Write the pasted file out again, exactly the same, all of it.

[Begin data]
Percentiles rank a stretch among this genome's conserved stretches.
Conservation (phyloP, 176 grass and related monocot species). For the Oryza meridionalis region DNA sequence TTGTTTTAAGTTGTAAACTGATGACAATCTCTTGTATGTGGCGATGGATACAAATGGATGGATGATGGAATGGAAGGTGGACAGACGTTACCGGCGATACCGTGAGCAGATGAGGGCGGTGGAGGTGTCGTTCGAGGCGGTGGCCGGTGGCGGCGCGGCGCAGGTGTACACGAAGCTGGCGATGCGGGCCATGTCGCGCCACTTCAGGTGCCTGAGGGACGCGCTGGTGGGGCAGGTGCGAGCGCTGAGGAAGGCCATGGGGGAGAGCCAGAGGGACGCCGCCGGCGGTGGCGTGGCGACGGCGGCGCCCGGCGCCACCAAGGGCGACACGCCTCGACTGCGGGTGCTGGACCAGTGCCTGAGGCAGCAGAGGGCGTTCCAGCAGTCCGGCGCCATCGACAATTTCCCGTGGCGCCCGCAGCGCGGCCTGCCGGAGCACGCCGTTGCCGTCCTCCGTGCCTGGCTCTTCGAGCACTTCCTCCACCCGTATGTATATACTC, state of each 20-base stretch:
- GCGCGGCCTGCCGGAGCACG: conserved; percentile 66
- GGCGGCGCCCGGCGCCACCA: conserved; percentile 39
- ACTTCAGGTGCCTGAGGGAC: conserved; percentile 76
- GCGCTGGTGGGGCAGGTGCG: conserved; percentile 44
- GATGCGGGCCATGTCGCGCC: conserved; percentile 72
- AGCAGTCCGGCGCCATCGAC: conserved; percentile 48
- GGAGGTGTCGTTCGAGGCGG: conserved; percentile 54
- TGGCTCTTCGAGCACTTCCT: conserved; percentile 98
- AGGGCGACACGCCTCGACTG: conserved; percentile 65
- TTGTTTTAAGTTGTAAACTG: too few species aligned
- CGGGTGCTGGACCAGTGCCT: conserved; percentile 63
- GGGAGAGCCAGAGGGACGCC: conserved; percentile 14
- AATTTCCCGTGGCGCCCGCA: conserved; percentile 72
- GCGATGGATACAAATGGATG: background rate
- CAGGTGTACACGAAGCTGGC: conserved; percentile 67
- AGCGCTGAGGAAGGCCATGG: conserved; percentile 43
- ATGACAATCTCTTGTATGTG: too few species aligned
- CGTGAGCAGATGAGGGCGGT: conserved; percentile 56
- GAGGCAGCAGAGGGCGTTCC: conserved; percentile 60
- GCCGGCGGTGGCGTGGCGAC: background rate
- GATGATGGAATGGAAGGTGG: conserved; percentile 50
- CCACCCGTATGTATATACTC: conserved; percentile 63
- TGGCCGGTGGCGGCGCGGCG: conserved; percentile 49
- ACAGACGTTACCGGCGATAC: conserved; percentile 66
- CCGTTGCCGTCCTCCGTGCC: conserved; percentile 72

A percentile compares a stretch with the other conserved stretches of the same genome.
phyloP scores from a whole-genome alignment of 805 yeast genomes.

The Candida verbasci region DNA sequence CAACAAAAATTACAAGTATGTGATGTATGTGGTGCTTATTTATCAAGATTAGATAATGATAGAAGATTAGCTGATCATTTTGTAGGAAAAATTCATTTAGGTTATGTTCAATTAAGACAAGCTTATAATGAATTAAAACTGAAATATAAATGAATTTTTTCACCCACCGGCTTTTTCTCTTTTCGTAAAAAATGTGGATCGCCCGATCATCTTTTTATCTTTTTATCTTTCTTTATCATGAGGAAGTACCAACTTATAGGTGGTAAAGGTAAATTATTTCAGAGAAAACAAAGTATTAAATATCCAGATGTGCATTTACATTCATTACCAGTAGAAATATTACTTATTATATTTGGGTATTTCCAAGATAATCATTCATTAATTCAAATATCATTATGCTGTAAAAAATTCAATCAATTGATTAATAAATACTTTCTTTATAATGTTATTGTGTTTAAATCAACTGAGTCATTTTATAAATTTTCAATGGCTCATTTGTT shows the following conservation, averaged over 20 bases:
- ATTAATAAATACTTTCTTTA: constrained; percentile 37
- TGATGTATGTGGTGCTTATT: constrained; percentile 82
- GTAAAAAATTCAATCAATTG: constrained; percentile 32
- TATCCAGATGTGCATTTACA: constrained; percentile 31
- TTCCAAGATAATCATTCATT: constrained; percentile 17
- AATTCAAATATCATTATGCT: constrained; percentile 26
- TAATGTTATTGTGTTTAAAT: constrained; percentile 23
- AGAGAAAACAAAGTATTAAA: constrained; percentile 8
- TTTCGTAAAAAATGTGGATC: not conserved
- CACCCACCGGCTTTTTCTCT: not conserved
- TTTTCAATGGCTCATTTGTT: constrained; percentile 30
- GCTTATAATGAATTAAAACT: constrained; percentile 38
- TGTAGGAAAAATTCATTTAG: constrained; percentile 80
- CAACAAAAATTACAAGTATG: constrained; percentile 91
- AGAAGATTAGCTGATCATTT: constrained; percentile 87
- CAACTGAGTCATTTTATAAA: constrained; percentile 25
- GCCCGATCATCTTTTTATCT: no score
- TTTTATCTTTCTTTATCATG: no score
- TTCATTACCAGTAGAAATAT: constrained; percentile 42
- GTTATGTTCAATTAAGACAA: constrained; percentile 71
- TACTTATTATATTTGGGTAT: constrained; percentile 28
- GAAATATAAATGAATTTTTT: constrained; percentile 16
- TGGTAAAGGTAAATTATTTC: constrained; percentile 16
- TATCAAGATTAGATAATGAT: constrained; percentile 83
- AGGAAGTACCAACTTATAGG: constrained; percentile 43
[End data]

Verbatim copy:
Percentiles rank a stretch among this genome's conserved stretches.
Conservation (phyloP, 176 grass and related monocot species). For the Oryza meridionalis region DNA sequence TTGTTTTAAGTTGTAAACTGATGACAATCTCTTGTATGTGGCGATGGATACAAATGGATGGATGATGGAATGGAAGGTGGACAGACGTTACCGGCGATACCGTGAGCAGATGAGGGCGGTGGAGGTGTCGTTCGAGGCGGTGGCCGGTGGCGGCGCGGCGCAGGTGTACACGAAGCTGGCGATGCGGGCCATGTCGCGCCACTTCAGGTGCCTGAGGGACGCGCTGGTGGGGCAGGTGCGAGCGCTGAGGAAGGCCATGGGGGAGAGCCAGAGGGACGCCGCCGGCGGTGGCGTGGCGACGGCGGCGCCCGGCGCCACCAAGGGCGACACGCCTCGACTGCGGGTGCTGGACCAGTGCCTGAGGCAGCAGAGGGCGTTCCAGCAGTCCGGCGCCATCGACAATTTCCCGTGGCGCCCGCAGCGCGGCCTGCCGGAGCACGCCGTTGCCGTCCTCCGTGCCTGGCTCTTCGAGCACTTCCTCCACCCGTATGTATATACTC, state of each 20-base stretch:
- GCGCGGCCTGCCGGAGCACG: conserved; percentile 66
- GGCGGCGCCCGGCGCCACCA: conserved; percentile 39
- ACTTCAGGTGCCTGAGGGAC: conserved; percentile 76
- GCGCTGGTGGGGCAGGTGCG: conserved; percentile 44
- GATGCGGGCCATGTCGCGCC: conserved; percentile 72
- AGCAGTCCGGCGCCATCGAC: conserved; percentile 48
- GGAGGTGTCGTTCGAGGCGG: conserved; percentile 54
- TGGCTCTTCGAGCACTTCCT: conserved; percentile 98
- AGGGCGACACGCCTCGACTG: conserved; percentile 65
- TTGTTTTAAGTTGTAAACTG: too few species aligned
- CGGGTGCTGGACCAGTGCCT: conserved; percentile 63
- GGGAGAGCCAGAGGGACGCC: conserved; percentile 14
- AATTTCCCGTGGCGCCCGCA: conserved; percentile 72
- GCGATGGATACAAATGGATG: background rate
- CAGGTGTACACGAAGCTGGC: conserved; percentile 67
- AGCGCTGAGGAAGGCCATGG: conserved; percentile 43
- ATGACAATCTCTTGTATGTG: too few species aligned
- CGTGAGCAGATGAGGGCGGT: conserved; percentile 56
- GAGGCAGCAGAGGGCGTTCC: conserved; percentile 60
- GCCGGCGGTGGCGTGGCGAC: background rate
- GATGATGGAATGGAAGGTGG: conserved; percentile 50
- CCACCCGTATGTATATACTC: conserved; percentile 63
- TGGCCGGTGGCGGCGCGGCG: conserved; percentile 49
- ACAGACGTTACCGGCGATAC: conserved; percentile 66
- CCGTTGCCGTCCTCCGTGCC: conserved; percentile 72

A percentile compares a stretch with the other conserved stretches of the same genome.
phyloP scores from a whole-genome alignment of 805 yeast genomes.

The Candida verbasci region DNA sequence CAACAAAAATTACAAGTATGTGATGTATGTGGTGCTTATTTATCAAGATTAGATAATGATAGAAGATTAGCTGATCATTTTGTAGGAAAAATTCATTTAGGTTATGTTCAATTAAGACAAGCTTATAATGAATTAAAACTGAAATATAAATGAATTTTTTCACCCACCGGCTTTTTCTCTTTTCGTAAAAAATGTGGATCGCCCGATCATCTTTTTATCTTTTTATCTTTCTTTATCATGAGGAAGTACCAACTTATAGGTGGTAAAGGTAAATTATTTCAGAGAAAACAAAGTATTAAATATCCAGATGTGCATTTACATTCATTACCAGTAGAAATATTACTTATTATATTTGGGTATTTCCAAGATAATCATTCATTAATTCAAATATCATTATGCTGTAAAAAATTCAATCAATTGATTAATAAATACTTTCTTTATAATGTTATTGTGTTTAAATCAACTGAGTCATTTTATAAATTTTCAATGGCTCATTTGTT shows the following conservation, averaged over 20 bases:
- ATTAATAAATACTTTCTTTA: constrained; percentile 37
- TGATGTATGTGGTGCTTATT: constrained; percentile 82
- GTAAAAAATTCAATCAATTG: constrained; percentile 32
- TATCCAGATGTGCATTTACA: constrained; percentile 31
- TTCCAAGATAATCATTCATT: constrained; percentile 17
- AATTCAAATATCATTATGCT: constrained; percentile 26
- TAATGTTATTGTGTTTAAAT: constrained; percentile 23
- AGAGAAAACAAAGTATTAAA: constrained; percentile 8
- TTTCGTAAAAAATGTGGATC: not conserved
- CACCCACCGGCTTTTTCTCT: not conserved
- TTTTCAATGGCTCATTTGTT: constrained; percentile 30
- GCTTATAATGAATTAAAACT: constrained; percentile 38
- TGTAGGAAAAATTCATTTAG: constrained; percentile 80
- CAACAAAAATTACAAGTATG: constrained; percentile 91
- AGAAGATTAGCTGATCATTT: constrained; percentile 87
- CAACTGAGTCATTTTATAAA: constrained; percentile 25
- GCCCGATCATCTTTTTATCT: no score
- TTTTATCTTTCTTTATCATG: no score
- TTCATTACCAGTAGAAATAT: constrained; percentile 42
- GTTATGTTCAATTAAGACAA: constrained; percentile 71
- TACTTATTATATTTGGGTAT: constrained; percentile 28
- GAAATATAAATGAATTTTTT: constrained; percentile 16
- TGGTAAAGGTAAATTATTTC: constrained; percentile 16
- TATCAAGATTAGATAATGAT: constrained; percentile 83
- AGGAAGTACCAACTTATAGG: constrained; percentile 43